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Snatching defeat from the jaws of victory
There is no feeling quite like passing the finish line after a hard race. For engineers this is often when you place the final touches on the PCB. It is routed, you have checked all the errors. The silk screen looks good. You are done, you are ready to make up the documentation. And that is usually when it hits you. As you go through the assembly layer you realize something is wrong, very wrong. There are parts on the top and the bottom, but the assembly text is only on the top. What the hell?!

And that is when you realize you have made a terrible mistake. You have not paired your mechanical layers. It only takes a few minutes at the beginning of a project. You put your head on the desk, or I probably could have spent the time and done it just once in the templates file. Nooo!

If you have never run across this problem before you are fortunate. Trying to fix this can drive you to the point of insanity. Your first thought is to pair them right now. It does not fix the problem. In fact, if you now move the part on the bottom, with the assembly text still on the top, you will succeed in moving the part back to the top and the text to the bottom. And the problem devolves from there. Once I noticed this issue because all my 3D models were on the wrong side. You think you can move things manually, and you might be able to, but not everything. In the end you wind up making everything worse.

Understanding Layer pairs
First you must understand what we are doing and why. When you move a component from the top the bottom, top and bottom layers are paired automatically so all the pads are moved with no problem. But there are other things that you must pair manually. And you must pair them manually because their function is not fixed. In fact, it is selected by the user. I spent some time trying to decide how to use the Mechanical Layers. If you haven’t read the newsletter about layers you might want to go back to Issue # 18: Altium Mechanical Layers; who’s on first? There are three functions (for most of the boards I do, but there can be more) that require that you define a top and bottom set and then you tell Altium that those layers are paired so that when you move a component from top to bottom, it will also move everything from one mechanical layer to the other. For me those layers are the Assembly Layer, the 3D Bodies Layer, and the Courtyard Layer.

How do I fix this?
For whatever reason you are at the end of a long process and you are deep in trouble and just want to know how to get back on track without starting over. One idea is to move all the parts from the bottom to the top, assign layer pairs, move everything back to the bottom and you are done. But how do you keep track of the parts you have moved. Here is an easy way. It is not the only way, but it works and it doesn’t take all that long.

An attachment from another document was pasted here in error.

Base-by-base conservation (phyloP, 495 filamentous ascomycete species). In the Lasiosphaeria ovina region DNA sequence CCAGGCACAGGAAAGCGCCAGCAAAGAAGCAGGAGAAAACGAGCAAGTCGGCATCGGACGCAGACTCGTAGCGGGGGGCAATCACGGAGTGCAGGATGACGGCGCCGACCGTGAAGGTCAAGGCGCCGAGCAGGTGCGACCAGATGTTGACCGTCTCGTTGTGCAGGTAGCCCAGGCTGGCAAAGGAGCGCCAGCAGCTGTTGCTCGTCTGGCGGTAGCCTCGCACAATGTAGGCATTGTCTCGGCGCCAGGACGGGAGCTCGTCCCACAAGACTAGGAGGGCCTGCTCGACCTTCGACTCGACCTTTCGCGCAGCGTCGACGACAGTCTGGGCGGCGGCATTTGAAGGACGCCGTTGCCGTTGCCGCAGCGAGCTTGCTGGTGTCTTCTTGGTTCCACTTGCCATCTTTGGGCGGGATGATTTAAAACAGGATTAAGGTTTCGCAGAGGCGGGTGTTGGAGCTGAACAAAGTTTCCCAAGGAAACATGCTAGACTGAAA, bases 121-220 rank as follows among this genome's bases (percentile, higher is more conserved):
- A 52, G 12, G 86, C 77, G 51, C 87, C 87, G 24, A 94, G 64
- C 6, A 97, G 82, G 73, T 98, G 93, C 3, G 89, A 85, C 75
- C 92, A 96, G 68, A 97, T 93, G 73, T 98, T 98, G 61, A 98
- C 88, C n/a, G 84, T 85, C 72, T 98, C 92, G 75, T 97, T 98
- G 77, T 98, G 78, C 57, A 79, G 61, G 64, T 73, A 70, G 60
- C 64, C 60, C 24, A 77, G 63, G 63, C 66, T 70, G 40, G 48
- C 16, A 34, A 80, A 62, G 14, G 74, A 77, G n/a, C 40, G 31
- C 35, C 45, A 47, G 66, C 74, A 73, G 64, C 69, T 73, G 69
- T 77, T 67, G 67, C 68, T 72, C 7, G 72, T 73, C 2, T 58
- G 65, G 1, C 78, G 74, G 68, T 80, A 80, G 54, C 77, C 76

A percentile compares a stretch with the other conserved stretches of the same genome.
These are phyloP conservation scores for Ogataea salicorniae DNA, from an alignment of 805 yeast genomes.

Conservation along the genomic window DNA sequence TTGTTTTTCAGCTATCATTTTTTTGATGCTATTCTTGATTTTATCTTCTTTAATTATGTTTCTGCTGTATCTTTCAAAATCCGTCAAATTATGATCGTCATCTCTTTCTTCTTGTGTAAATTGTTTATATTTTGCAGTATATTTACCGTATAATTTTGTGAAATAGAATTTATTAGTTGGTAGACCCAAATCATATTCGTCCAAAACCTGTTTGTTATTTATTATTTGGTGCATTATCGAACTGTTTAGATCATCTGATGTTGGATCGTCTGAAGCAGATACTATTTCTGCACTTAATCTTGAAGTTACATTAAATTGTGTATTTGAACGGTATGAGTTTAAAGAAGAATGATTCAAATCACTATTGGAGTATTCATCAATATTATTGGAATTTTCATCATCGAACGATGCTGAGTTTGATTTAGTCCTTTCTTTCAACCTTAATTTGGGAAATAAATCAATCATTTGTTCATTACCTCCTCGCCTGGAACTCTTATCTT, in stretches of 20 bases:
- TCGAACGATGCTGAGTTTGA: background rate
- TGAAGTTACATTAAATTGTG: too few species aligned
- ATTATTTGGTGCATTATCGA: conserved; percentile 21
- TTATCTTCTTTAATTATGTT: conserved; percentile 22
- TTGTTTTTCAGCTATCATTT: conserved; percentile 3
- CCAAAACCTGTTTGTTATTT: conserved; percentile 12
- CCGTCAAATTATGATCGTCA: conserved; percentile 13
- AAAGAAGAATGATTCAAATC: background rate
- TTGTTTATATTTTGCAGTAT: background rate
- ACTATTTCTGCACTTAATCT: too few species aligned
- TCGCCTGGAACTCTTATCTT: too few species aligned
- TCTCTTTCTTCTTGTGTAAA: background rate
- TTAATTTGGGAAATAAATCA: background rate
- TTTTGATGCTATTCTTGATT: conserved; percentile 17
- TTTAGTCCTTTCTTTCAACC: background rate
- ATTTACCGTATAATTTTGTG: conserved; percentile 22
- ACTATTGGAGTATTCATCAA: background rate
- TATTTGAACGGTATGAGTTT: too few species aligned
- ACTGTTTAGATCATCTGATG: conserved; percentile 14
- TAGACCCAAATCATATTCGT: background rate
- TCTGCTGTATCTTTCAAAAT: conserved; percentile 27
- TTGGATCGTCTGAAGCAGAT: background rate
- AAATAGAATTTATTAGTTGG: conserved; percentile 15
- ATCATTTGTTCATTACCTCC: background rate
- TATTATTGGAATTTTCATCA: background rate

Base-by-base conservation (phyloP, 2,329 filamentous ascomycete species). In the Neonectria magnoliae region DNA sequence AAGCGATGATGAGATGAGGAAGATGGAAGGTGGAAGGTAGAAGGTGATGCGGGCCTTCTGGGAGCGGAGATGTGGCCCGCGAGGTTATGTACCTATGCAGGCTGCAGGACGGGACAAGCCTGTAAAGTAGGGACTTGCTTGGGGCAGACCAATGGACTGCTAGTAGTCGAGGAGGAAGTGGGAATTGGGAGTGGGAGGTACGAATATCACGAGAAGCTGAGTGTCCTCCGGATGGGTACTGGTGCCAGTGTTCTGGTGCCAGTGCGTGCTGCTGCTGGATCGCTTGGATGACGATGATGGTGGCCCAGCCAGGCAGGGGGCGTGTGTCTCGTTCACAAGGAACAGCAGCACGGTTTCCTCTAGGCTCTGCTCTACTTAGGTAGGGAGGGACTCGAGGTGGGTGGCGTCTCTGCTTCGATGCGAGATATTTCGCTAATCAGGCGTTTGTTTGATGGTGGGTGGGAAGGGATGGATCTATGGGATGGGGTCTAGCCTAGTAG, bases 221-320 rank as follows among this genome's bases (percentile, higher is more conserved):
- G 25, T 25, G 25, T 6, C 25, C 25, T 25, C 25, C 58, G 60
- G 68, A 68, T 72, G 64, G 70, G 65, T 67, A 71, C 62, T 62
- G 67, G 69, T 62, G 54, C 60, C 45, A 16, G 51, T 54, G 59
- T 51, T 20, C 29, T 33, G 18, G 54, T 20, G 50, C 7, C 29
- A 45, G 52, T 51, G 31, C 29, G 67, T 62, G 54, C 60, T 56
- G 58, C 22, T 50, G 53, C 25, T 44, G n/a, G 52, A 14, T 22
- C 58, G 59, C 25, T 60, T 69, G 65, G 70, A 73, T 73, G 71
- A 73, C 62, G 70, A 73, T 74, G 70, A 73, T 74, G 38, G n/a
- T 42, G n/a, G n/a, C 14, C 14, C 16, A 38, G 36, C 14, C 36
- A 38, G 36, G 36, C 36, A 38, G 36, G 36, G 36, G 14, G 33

In the figure (see featured image) you can see the Layer Pairs button found in the View Configuration screen, the same place you turn layers on and off. The little window is where you create and delete layer pairs.

So here is what you do if you completed the project without having set up the layer pairs first:
1. First make sure there are no layer pairs. If you just created them (too late) delete them.
2. Go to the bottom layer and click on a part and select similar.
3. Then set the object kind and layer to same and click ok.
4. You should have all of the components on the bottom selected.
5. This is optional but a good idea->move these components to the right of the board using the move by x/y tool. Move them at least as far as the board is wide to clear the board. This allows you easily reselect them if you accidentally unselect them during the next few steps.
6. Keep them selected and go to the PCB Inspector and use the layer option to move them all to the top of the board.
7. Now create your layer pairs.
8. Now do everything in reverse.
9. Move the parts back to the bottom.
10. Using the move by x/y tool shift everything to the left (using the – key) by the same amount you moved them to the right.
11. You are done.
12. Don’t do this again, it’s painful.

It is important to note that if you had some, but not all layer pairs created that strictly following the above direction will probably not work. What you need to do is to get the parts and all the pieces to the top side of the board, the way they were when you first imported them from the schematic. Then you can create the desired pairings and when you move the parts back to the bottom everything else will do what it is supposed to do.

It’s not Wednesday, Is it?
You are probably looking at this newsletter on Monday morning and if you haven’t had your cup of coffee yet, you may be questioning what day of the week it is; Yeah, sorry its Monday. I am traveling to CES this week and will be posting lots of photos and news on Twitter and a few things on LinkedIn. If you haven’t followed us on Twitter yet, now would be a good time, @TCE_Utah.

Next week I will have a newsletter about the show.

Final thoughts
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